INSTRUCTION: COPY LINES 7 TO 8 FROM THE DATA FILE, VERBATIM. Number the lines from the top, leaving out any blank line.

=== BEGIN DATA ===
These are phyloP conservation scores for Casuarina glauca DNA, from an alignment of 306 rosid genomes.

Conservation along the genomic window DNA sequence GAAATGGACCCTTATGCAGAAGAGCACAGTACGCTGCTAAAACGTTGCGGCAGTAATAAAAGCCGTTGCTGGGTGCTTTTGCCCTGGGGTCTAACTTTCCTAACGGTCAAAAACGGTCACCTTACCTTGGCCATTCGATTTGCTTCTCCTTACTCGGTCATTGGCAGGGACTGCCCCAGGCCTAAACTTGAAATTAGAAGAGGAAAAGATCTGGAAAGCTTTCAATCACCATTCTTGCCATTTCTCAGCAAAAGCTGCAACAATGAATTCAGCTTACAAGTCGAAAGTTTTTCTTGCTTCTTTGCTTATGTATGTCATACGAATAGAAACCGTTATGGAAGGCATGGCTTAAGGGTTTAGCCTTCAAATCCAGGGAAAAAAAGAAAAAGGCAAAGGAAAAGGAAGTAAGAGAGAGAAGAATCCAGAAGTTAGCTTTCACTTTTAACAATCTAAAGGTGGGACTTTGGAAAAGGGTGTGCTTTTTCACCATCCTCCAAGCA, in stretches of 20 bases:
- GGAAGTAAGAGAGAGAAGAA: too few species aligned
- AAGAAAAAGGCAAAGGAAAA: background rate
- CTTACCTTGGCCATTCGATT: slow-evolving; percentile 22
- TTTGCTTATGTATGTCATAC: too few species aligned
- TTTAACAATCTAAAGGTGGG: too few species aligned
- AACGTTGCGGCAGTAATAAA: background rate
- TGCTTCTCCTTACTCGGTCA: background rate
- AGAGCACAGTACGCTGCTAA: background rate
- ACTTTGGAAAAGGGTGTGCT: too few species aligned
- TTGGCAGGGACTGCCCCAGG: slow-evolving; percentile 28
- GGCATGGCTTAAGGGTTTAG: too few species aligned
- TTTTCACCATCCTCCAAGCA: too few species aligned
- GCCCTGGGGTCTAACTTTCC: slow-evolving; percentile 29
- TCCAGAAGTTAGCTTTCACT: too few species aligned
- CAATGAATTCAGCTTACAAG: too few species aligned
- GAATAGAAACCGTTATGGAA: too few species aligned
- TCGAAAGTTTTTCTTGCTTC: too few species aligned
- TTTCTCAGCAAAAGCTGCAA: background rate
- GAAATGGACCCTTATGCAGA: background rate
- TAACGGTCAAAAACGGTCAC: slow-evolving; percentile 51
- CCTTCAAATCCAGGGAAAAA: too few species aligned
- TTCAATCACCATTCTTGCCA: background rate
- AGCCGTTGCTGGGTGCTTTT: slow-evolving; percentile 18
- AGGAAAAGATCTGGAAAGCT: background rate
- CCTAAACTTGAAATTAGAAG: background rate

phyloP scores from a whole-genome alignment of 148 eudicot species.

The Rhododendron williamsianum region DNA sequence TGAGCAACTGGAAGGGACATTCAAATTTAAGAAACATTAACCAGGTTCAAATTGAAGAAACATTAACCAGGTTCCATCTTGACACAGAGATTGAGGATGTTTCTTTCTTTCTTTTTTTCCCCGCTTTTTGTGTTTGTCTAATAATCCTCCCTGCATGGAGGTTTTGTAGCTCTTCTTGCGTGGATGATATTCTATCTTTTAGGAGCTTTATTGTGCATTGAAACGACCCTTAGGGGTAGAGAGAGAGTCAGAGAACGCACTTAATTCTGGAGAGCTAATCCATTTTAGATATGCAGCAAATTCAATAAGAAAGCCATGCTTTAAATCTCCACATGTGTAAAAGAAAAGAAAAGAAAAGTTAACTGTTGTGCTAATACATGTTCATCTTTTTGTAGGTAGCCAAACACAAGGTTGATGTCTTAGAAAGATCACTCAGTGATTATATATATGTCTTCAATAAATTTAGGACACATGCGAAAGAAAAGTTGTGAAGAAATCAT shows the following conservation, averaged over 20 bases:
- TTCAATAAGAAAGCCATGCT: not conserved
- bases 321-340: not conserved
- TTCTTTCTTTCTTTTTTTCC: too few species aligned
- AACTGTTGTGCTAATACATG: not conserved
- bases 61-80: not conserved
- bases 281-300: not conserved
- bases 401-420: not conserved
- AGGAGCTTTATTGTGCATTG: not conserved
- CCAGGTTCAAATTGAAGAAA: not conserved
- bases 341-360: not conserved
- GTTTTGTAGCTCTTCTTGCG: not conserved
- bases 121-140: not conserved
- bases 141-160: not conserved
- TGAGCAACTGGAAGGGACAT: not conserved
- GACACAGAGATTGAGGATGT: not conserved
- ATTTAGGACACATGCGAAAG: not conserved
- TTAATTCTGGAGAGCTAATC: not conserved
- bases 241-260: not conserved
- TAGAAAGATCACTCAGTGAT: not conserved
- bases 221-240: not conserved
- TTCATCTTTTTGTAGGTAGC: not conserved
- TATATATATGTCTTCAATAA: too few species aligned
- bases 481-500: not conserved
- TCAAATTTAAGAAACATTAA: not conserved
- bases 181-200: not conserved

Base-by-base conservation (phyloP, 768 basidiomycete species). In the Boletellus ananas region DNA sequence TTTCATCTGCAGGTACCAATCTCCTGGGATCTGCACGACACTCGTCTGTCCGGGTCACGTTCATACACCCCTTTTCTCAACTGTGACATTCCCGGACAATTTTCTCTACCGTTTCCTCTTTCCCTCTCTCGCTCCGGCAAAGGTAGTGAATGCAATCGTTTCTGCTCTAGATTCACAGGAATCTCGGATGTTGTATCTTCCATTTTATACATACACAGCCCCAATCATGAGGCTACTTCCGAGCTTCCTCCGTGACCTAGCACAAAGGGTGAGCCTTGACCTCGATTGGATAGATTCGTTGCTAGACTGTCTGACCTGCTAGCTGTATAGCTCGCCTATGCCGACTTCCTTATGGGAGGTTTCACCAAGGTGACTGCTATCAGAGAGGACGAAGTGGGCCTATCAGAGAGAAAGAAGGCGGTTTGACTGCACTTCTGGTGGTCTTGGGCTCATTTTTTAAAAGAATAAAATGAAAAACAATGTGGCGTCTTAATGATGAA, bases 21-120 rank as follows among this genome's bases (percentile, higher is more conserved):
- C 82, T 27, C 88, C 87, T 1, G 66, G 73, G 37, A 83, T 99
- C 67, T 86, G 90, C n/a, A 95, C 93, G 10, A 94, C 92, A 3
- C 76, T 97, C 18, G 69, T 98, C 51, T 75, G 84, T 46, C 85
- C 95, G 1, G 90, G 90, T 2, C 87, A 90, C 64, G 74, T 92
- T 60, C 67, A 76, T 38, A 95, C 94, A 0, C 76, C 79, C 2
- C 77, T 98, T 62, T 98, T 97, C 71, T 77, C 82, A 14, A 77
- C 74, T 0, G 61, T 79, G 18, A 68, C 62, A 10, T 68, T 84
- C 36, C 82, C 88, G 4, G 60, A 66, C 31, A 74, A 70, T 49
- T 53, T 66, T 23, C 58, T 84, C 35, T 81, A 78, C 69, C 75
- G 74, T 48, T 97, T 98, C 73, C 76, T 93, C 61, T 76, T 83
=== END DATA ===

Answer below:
- TTTAACAATCTAAAGGTGGG: too few species aligned
- AACGTTGCGGCAGTAATAAA: background rate